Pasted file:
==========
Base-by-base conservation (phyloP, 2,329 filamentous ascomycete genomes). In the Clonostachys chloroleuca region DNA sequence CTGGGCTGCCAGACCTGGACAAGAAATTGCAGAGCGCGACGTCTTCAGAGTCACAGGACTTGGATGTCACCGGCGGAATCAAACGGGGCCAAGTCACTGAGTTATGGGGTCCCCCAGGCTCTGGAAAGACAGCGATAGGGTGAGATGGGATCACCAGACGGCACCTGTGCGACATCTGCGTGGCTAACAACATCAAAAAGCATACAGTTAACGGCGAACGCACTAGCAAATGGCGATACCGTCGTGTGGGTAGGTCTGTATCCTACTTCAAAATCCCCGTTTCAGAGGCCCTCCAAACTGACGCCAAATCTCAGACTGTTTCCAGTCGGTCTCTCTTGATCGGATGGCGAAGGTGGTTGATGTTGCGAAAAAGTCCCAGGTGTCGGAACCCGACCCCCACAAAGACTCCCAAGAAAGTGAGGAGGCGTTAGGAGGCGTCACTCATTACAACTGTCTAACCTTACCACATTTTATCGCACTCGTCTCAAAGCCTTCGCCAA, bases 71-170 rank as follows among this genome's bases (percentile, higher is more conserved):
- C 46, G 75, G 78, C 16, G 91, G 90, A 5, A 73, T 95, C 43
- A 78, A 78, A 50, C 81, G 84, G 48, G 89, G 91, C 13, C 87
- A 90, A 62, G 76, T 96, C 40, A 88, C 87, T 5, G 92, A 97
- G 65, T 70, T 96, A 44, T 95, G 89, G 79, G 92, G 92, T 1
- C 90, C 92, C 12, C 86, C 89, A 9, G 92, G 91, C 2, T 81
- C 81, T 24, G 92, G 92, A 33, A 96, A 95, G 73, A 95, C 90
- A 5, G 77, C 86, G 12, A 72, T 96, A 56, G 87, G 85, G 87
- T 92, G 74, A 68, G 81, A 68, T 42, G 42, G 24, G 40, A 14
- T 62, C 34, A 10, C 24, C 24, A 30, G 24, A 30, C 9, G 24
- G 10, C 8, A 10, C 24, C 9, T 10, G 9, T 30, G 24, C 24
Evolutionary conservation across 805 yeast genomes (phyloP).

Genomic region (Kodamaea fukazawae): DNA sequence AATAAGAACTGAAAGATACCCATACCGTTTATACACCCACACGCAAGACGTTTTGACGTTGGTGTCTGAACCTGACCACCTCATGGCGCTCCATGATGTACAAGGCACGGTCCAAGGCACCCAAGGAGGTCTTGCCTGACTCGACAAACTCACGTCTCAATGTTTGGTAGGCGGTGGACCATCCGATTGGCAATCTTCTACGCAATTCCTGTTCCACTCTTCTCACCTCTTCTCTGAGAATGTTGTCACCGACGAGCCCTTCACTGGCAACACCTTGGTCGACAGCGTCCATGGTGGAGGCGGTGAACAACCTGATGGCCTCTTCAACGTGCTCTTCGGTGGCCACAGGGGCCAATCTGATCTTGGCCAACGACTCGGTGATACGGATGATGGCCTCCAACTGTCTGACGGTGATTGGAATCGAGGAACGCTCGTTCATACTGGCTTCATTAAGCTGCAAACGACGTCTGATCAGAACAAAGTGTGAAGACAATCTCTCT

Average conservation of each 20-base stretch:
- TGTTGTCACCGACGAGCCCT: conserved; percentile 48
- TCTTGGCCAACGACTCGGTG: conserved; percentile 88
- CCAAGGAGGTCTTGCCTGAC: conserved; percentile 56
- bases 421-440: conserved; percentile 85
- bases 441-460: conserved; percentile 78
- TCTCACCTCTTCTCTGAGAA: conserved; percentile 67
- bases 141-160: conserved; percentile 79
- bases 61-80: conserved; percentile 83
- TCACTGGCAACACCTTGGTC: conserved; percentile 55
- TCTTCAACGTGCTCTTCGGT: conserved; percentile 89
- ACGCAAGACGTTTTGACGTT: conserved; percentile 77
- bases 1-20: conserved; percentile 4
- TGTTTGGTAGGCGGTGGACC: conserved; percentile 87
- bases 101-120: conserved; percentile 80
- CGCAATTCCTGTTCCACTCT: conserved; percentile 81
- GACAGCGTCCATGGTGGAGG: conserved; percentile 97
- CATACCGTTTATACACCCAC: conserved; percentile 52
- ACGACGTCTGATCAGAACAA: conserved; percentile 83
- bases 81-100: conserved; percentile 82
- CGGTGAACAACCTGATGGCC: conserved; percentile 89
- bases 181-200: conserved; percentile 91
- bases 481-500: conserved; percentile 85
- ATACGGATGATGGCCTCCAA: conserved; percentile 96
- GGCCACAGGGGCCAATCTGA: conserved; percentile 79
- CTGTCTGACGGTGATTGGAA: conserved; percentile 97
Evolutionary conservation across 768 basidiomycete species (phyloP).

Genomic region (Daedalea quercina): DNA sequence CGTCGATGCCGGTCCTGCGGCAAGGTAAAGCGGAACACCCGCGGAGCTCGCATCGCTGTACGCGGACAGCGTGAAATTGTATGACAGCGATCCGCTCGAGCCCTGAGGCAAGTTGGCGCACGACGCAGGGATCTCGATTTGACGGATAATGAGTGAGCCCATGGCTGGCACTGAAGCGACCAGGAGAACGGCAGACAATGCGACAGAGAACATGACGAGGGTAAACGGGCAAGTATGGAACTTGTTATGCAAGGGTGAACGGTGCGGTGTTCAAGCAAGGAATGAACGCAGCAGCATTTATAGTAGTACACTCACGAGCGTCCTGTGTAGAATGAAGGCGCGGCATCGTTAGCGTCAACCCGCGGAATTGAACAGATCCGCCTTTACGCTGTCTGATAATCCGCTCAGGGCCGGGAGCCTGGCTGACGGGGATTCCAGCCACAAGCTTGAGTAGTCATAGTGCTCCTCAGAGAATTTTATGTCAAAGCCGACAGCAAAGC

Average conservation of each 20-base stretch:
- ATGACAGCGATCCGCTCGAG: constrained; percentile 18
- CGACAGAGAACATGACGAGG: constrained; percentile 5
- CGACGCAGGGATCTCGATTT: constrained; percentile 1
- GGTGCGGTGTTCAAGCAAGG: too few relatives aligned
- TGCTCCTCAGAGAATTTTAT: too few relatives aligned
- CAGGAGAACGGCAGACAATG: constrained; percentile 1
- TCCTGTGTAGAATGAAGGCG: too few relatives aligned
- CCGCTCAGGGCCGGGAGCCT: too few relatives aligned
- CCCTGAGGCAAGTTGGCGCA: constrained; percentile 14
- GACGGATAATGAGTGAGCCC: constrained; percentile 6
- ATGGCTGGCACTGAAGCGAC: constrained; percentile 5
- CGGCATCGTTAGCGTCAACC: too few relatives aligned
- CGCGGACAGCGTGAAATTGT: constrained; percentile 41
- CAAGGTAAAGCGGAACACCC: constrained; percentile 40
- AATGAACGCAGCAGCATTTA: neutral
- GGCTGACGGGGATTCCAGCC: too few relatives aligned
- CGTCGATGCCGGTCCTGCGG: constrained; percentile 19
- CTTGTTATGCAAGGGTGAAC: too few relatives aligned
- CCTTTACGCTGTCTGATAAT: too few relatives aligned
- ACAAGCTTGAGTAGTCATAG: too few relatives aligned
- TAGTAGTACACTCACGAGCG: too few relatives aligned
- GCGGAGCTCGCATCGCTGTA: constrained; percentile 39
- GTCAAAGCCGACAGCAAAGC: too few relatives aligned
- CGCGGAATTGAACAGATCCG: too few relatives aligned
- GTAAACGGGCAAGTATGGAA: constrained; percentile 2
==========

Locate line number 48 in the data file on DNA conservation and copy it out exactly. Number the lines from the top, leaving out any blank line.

- CAGGAGAACGGCAGACAATG: constrained; percentile 1